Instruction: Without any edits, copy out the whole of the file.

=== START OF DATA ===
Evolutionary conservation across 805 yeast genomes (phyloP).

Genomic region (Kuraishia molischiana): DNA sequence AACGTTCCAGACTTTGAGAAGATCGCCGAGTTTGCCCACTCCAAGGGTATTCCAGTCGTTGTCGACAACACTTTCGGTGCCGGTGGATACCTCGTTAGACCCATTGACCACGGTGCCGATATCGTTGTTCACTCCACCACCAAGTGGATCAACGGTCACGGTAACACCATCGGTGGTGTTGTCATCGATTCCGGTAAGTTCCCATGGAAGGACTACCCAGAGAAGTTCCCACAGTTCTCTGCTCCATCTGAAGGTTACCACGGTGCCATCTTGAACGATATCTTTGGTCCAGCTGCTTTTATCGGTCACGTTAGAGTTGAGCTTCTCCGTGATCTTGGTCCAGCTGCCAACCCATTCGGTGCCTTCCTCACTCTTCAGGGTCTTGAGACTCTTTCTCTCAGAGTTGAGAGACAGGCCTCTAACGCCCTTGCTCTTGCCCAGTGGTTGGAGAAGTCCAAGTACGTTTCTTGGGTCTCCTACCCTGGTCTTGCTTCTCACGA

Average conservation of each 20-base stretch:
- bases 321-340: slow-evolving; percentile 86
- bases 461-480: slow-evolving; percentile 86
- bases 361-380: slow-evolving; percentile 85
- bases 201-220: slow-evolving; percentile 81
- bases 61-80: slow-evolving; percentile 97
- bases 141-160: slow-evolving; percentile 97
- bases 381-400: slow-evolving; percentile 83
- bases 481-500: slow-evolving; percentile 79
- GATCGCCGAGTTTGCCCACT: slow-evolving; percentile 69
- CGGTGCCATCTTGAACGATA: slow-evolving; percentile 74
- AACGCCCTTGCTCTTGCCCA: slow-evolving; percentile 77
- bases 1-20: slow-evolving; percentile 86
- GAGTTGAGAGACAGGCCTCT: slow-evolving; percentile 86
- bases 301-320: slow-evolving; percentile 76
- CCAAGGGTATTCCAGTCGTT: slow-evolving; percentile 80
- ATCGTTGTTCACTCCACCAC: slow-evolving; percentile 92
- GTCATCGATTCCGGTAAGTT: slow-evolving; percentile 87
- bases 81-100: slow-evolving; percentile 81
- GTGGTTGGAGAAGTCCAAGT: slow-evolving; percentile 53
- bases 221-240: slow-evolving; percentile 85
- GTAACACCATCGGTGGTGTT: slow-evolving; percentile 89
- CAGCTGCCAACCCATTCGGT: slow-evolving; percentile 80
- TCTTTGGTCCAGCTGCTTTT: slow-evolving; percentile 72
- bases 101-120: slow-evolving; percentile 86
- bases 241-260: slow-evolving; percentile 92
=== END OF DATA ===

Evolutionary conservation across 805 yeast genomes (phyloP).

Genomic region (Kuraishia molischiana): DNA sequence AACGTTCCAGACTTTGAGAAGATCGCCGAGTTTGCCCACTCCAAGGGTATTCCAGTCGTTGTCGACAACACTTTCGGTGCCGGTGGATACCTCGTTAGACCCATTGACCACGGTGCCGATATCGTTGTTCACTCCACCACCAAGTGGATCAACGGTCACGGTAACACCATCGGTGGTGTTGTCATCGATTCCGGTAAGTTCCCATGGAAGGACTACCCAGAGAAGTTCCCACAGTTCTCTGCTCCATCTGAAGGTTACCACGGTGCCATCTTGAACGATATCTTTGGTCCAGCTGCTTTTATCGGTCACGTTAGAGTTGAGCTTCTCCGTGATCTTGGTCCAGCTGCCAACCCATTCGGTGCCTTCCTCACTCTTCAGGGTCTTGAGACTCTTTCTCTCAGAGTTGAGAGACAGGCCTCTAACGCCCTTGCTCTTGCCCAGTGGTTGGAGAAGTCCAAGTACGTTTCTTGGGTCTCCTACCCTGGTCTTGCTTCTCACGA

Average conservation of each 20-base stretch:
- bases 321-340: slow-evolving; percentile 86
- bases 461-480: slow-evolving; percentile 86
- bases 361-380: slow-evolving; percentile 85
- bases 201-220: slow-evolving; percentile 81
- bases 61-80: slow-evolving; percentile 97
- bases 141-160: slow-evolving; percentile 97
- bases 381-400: slow-evolving; percentile 83
- bases 481-500: slow-evolving; percentile 79
- GATCGCCGAGTTTGCCCACT: slow-evolving; percentile 69
- CGGTGCCATCTTGAACGATA: slow-evolving; percentile 74
- AACGCCCTTGCTCTTGCCCA: slow-evolving; percentile 77
- bases 1-20: slow-evolving; percentile 86
- GAGTTGAGAGACAGGCCTCT: slow-evolving; percentile 86
- bases 301-320: slow-evolving; percentile 76
- CCAAGGGTATTCCAGTCGTT: slow-evolving; percentile 80
- ATCGTTGTTCACTCCACCAC: slow-evolving; percentile 92
- GTCATCGATTCCGGTAAGTT: slow-evolving; percentile 87
- bases 81-100: slow-evolving; percentile 81
- GTGGTTGGAGAAGTCCAAGT: slow-evolving; percentile 53
- bases 221-240: slow-evolving; percentile 85
- GTAACACCATCGGTGGTGTT: slow-evolving; percentile 89
- CAGCTGCCAACCCATTCGGT: slow-evolving; percentile 80
- TCTTTGGTCCAGCTGCTTTT: slow-evolving; percentile 72
- bases 101-120: slow-evolving; percentile 86
- bases 241-260: slow-evolving; percentile 92